About 2016-12-14T18:34:00+10:30


Why am I doing this?

Well that’s a fair question. I’m doing this as a hobby to fill in time and learn new skills. I don’t know how long it will be around for but I’ll take it one step at a time and see how it goes. The only prerequisites are:

  • Have enough spare time to invest.
  • Have learning material and mentors to consult.
  • Have a measurable means of judging improvement over time.

Music Theory Knowledge

Work in Progress….

Chords & Scales

Work in Progress…..

Rhythm Experience

Very Little Experience Here….

Lead & Improvisation

Most Experience Here….

Daily Practice

This bar doesn’t seem to be working…………(ahem….. cough….. 😉 )


See, I’m not alone.   😛

  • Stevie Ray Vaughan

  • B.B. King

  • Carlos Santana
  • Gary Moore
********** Check out FRET JAM & Be Yourself On Guitar **********

OK, this is ABOUT!

Here is the short version of my guitar and musical personal history. I received my first guitar around the age of 5 or 6, it was a real guitar from memory but just smaller than a normal sized acoustic. I didn’t show any interest in it and had nothing musical going on at that point. My Dad was a Muso playing for a local, nationally competitive brass band at the time so music was gonna come at me one way or another.

I received another acoustic guitar a few years later and showed a little more interest. I actually got my hands on it this time and figured out some very basic stuff like a couple of chords, but it didn’t last long and once again I let it go.

I went through primary school and high school learning other instruments like piano, trumpet, baritone, and saxophone, not because I actually wanted to but because it was part of the music program at my schools. You couldn’t learn music without applying it to an instrument so I had a few different options over the years.

It wasn’t until I was out of high school and visiting with a cousin when I was bitten by the “I have to play that” bug. He had a very nice Sunburst Fender Strat and a cheaper Les Paul copy for me to play with. He had a 2×12 valve combo amp in the 50-watt vicinity (it may have been a half-stack) and a few effect pedals like distortion or Overdrive, Delay, and a Chorus. It was absolutely glorious to experience first hand- I just marveled at the sounds coming out of that amp and how easy my cousin made it look. I was inspired, and I had to learn how to play that very night.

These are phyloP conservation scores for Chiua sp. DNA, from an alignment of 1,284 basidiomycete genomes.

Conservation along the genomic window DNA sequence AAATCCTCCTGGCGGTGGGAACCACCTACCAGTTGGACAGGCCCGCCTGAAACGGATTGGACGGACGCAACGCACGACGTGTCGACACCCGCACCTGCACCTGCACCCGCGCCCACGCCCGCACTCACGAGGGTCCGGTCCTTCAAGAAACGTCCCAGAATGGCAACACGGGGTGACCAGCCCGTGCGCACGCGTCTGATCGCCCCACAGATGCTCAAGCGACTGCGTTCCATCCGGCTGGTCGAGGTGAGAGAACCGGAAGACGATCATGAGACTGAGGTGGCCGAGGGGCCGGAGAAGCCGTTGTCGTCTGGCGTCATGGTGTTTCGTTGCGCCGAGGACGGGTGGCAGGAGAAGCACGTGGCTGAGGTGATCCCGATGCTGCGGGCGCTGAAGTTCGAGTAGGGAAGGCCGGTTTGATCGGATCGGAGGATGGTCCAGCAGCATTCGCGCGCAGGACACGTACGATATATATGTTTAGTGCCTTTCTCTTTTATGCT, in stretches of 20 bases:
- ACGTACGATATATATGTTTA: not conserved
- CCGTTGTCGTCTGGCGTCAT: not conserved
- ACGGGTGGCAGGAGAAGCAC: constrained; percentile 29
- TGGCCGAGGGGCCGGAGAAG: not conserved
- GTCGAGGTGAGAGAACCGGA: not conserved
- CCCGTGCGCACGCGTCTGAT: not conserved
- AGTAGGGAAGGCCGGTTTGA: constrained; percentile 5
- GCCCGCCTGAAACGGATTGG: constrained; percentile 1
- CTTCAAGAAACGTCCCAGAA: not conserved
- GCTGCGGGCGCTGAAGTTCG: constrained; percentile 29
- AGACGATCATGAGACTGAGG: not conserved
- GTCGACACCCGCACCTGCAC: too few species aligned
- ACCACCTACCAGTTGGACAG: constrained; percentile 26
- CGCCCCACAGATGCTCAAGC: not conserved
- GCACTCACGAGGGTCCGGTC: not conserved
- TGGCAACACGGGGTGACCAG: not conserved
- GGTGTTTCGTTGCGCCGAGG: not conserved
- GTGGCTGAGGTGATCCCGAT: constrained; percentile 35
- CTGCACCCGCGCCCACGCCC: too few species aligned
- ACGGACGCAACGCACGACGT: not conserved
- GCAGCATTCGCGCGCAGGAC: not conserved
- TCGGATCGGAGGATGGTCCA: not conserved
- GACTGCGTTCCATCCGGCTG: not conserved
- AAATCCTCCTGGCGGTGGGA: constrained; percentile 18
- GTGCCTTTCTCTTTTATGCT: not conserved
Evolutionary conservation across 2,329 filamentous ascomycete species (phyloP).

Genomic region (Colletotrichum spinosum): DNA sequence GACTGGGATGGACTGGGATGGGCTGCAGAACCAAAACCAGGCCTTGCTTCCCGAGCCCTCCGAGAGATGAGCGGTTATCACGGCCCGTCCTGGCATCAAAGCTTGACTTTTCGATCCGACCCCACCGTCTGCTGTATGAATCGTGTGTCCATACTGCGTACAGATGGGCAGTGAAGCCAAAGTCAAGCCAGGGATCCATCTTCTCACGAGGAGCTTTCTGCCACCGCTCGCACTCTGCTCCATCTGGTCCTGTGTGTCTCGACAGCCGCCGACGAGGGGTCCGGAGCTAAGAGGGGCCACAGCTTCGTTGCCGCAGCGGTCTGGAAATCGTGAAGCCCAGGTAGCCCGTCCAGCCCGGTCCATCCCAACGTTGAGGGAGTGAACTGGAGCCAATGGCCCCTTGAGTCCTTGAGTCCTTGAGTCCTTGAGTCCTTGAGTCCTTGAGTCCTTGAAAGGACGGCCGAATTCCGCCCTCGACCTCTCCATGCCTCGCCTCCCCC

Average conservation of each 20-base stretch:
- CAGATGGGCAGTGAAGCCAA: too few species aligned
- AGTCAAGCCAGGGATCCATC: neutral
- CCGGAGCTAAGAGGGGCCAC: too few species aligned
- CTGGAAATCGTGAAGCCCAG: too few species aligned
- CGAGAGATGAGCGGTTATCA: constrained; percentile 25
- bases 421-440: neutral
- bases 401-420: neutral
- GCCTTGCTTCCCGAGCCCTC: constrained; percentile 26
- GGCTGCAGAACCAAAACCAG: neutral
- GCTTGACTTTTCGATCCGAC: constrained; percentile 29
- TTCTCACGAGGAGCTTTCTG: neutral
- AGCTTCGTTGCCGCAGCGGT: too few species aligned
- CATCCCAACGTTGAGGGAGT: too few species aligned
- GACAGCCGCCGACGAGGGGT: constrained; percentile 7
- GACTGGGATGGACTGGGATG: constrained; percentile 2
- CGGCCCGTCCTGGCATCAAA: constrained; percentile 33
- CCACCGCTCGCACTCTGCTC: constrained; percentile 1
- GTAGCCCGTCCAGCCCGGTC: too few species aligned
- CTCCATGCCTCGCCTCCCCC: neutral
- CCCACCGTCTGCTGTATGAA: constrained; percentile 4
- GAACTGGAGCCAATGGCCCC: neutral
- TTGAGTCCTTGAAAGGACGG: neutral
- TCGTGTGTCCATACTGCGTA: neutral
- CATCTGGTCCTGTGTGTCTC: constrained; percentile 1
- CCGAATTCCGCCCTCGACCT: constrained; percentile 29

Like all newbs, that night I learnt the infamous minor pentatonic scale. My cousin taught me a riff – one of his originals that I still remember today – and I was killing it. No, really, I was absolutely killing it dead, like most beginners do when they don’t know what they’re doing.

I was able to grasp a few chord shapes while thinking to myself – “I need a guitar so I can make my playing sound like what my cousin is doing.” I may not have continued if my cousin didn’t offer to lend me his Les Paul copy. So with no more than a billionth of second spent on deciding, I grabbed it and left with it.

Shortly after borrowing my cousins guitar I moved interstate. Once I had settled in, I got to know one of the guys who worked at the local music store because I had been making regular visits to get things like picks, leads, strings, effect pedals, and oh, an amplifier. He had a couple of friends that were a guitarist and a drummer so we used to hang out and jam a lot.

I bought my first electric guitar from that music shop, a Black Stratocaster Squire with a maple fretboard. I thought it sounded great but in reality it sounded at best – average. I never named it like some people do, but it was my first electric guitar and it served me well.